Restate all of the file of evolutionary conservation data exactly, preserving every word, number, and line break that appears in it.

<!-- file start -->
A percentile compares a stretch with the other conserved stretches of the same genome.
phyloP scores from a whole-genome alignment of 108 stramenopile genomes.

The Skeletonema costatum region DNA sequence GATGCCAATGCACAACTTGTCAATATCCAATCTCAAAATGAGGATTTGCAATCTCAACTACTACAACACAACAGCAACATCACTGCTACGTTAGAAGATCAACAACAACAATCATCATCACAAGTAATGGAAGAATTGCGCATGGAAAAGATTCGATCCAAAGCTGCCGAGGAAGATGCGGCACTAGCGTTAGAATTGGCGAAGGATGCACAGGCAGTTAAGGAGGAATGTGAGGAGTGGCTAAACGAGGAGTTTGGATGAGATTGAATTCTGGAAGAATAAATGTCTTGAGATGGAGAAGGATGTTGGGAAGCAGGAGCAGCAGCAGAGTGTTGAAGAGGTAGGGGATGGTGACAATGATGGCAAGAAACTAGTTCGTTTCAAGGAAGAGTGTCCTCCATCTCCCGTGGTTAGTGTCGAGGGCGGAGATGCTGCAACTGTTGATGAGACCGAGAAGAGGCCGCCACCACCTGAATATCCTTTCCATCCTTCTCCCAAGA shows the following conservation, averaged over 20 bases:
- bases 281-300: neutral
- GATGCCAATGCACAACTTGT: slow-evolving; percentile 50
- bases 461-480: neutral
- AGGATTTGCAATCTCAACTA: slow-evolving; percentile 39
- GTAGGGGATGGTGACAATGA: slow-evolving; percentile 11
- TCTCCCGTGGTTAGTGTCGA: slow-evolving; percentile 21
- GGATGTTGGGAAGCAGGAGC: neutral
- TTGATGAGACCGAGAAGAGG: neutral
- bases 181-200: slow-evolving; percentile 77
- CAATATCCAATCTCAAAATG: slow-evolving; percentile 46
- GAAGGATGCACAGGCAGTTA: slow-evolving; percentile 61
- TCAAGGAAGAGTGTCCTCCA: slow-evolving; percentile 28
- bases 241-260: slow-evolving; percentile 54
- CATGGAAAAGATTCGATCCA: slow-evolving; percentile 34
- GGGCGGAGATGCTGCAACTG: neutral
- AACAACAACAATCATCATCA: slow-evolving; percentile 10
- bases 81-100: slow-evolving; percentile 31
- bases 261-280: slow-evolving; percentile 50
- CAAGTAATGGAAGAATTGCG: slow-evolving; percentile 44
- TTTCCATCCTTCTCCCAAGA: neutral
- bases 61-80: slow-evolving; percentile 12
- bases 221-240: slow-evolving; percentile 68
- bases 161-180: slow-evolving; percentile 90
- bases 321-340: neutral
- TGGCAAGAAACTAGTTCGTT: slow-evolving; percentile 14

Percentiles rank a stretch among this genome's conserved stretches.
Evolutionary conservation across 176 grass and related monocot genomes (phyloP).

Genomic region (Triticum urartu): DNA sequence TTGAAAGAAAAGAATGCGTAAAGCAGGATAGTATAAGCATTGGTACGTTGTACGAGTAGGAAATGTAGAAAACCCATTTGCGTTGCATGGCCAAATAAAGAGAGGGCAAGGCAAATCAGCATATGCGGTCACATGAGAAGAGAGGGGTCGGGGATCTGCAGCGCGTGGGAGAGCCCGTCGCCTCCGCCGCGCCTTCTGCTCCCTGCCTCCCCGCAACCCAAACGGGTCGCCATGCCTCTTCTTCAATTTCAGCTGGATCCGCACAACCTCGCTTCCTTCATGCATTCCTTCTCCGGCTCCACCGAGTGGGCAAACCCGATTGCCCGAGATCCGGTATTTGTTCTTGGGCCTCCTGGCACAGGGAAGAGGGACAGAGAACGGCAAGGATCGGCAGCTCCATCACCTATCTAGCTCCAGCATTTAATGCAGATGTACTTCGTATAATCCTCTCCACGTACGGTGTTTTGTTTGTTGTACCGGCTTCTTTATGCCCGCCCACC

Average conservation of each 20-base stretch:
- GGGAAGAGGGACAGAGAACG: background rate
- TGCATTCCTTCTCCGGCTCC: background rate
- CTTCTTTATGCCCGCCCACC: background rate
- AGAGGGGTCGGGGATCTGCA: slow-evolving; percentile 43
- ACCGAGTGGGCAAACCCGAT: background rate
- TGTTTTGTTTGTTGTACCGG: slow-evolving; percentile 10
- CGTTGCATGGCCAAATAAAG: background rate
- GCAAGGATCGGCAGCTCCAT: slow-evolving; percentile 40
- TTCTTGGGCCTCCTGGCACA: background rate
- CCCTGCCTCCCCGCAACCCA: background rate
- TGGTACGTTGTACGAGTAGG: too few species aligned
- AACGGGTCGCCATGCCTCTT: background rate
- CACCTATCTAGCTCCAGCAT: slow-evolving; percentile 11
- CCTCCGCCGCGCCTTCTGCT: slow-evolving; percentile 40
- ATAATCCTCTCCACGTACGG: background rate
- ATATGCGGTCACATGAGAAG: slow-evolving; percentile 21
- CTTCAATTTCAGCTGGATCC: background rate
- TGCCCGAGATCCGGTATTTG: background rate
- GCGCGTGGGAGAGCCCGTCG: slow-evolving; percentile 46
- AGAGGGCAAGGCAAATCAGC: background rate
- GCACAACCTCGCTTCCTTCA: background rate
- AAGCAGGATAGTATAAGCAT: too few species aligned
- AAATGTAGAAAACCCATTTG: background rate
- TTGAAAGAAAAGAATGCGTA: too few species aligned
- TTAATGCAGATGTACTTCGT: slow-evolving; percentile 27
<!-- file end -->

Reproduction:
A percentile compares a stretch with the other conserved stretches of the same genome.
phyloP scores from a whole-genome alignment of 108 stramenopile genomes.

The Skeletonema costatum region DNA sequence GATGCCAATGCACAACTTGTCAATATCCAATCTCAAAATGAGGATTTGCAATCTCAACTACTACAACACAACAGCAACATCACTGCTACGTTAGAAGATCAACAACAACAATCATCATCACAAGTAATGGAAGAATTGCGCATGGAAAAGATTCGATCCAAAGCTGCCGAGGAAGATGCGGCACTAGCGTTAGAATTGGCGAAGGATGCACAGGCAGTTAAGGAGGAATGTGAGGAGTGGCTAAACGAGGAGTTTGGATGAGATTGAATTCTGGAAGAATAAATGTCTTGAGATGGAGAAGGATGTTGGGAAGCAGGAGCAGCAGCAGAGTGTTGAAGAGGTAGGGGATGGTGACAATGATGGCAAGAAACTAGTTCGTTTCAAGGAAGAGTGTCCTCCATCTCCCGTGGTTAGTGTCGAGGGCGGAGATGCTGCAACTGTTGATGAGACCGAGAAGAGGCCGCCACCACCTGAATATCCTTTCCATCCTTCTCCCAAGA shows the following conservation, averaged over 20 bases:
- bases 281-300: neutral
- GATGCCAATGCACAACTTGT: slow-evolving; percentile 50
- bases 461-480: neutral
- AGGATTTGCAATCTCAACTA: slow-evolving; percentile 39
- GTAGGGGATGGTGACAATGA: slow-evolving; percentile 11
- TCTCCCGTGGTTAGTGTCGA: slow-evolving; percentile 21
- GGATGTTGGGAAGCAGGAGC: neutral
- TTGATGAGACCGAGAAGAGG: neutral
- bases 181-200: slow-evolving; percentile 77
- CAATATCCAATCTCAAAATG: slow-evolving; percentile 46
- GAAGGATGCACAGGCAGTTA: slow-evolving; percentile 61
- TCAAGGAAGAGTGTCCTCCA: slow-evolving; percentile 28
- bases 241-260: slow-evolving; percentile 54
- CATGGAAAAGATTCGATCCA: slow-evolving; percentile 34
- GGGCGGAGATGCTGCAACTG: neutral
- AACAACAACAATCATCATCA: slow-evolving; percentile 10
- bases 81-100: slow-evolving; percentile 31
- bases 261-280: slow-evolving; percentile 50
- CAAGTAATGGAAGAATTGCG: slow-evolving; percentile 44
- TTTCCATCCTTCTCCCAAGA: neutral
- bases 61-80: slow-evolving; percentile 12
- bases 221-240: slow-evolving; percentile 68
- bases 161-180: slow-evolving; percentile 90
- bases 321-340: neutral
- TGGCAAGAAACTAGTTCGTT: slow-evolving; percentile 14

Percentiles rank a stretch among this genome's conserved stretches.
Evolutionary conservation across 176 grass and related monocot genomes (phyloP).

Genomic region (Triticum urartu): DNA sequence TTGAAAGAAAAGAATGCGTAAAGCAGGATAGTATAAGCATTGGTACGTTGTACGAGTAGGAAATGTAGAAAACCCATTTGCGTTGCATGGCCAAATAAAGAGAGGGCAAGGCAAATCAGCATATGCGGTCACATGAGAAGAGAGGGGTCGGGGATCTGCAGCGCGTGGGAGAGCCCGTCGCCTCCGCCGCGCCTTCTGCTCCCTGCCTCCCCGCAACCCAAACGGGTCGCCATGCCTCTTCTTCAATTTCAGCTGGATCCGCACAACCTCGCTTCCTTCATGCATTCCTTCTCCGGCTCCACCGAGTGGGCAAACCCGATTGCCCGAGATCCGGTATTTGTTCTTGGGCCTCCTGGCACAGGGAAGAGGGACAGAGAACGGCAAGGATCGGCAGCTCCATCACCTATCTAGCTCCAGCATTTAATGCAGATGTACTTCGTATAATCCTCTCCACGTACGGTGTTTTGTTTGTTGTACCGGCTTCTTTATGCCCGCCCACC

Average conservation of each 20-base stretch:
- GGGAAGAGGGACAGAGAACG: background rate
- TGCATTCCTTCTCCGGCTCC: background rate
- CTTCTTTATGCCCGCCCACC: background rate
- AGAGGGGTCGGGGATCTGCA: slow-evolving; percentile 43
- ACCGAGTGGGCAAACCCGAT: background rate
- TGTTTTGTTTGTTGTACCGG: slow-evolving; percentile 10
- CGTTGCATGGCCAAATAAAG: background rate
- GCAAGGATCGGCAGCTCCAT: slow-evolving; percentile 40
- TTCTTGGGCCTCCTGGCACA: background rate
- CCCTGCCTCCCCGCAACCCA: background rate
- TGGTACGTTGTACGAGTAGG: too few species aligned
- AACGGGTCGCCATGCCTCTT: background rate
- CACCTATCTAGCTCCAGCAT: slow-evolving; percentile 11
- CCTCCGCCGCGCCTTCTGCT: slow-evolving; percentile 40
- ATAATCCTCTCCACGTACGG: background rate
- ATATGCGGTCACATGAGAAG: slow-evolving; percentile 21
- CTTCAATTTCAGCTGGATCC: background rate
- TGCCCGAGATCCGGTATTTG: background rate
- GCGCGTGGGAGAGCCCGTCG: slow-evolving; percentile 46
- AGAGGGCAAGGCAAATCAGC: background rate
- GCACAACCTCGCTTCCTTCA: background rate
- AAGCAGGATAGTATAAGCAT: too few species aligned
- AAATGTAGAAAACCCATTTG: background rate
- TTGAAAGAAAAGAATGCGTA: too few species aligned
- TTAATGCAGATGTACTTCGT: slow-evolving; percentile 27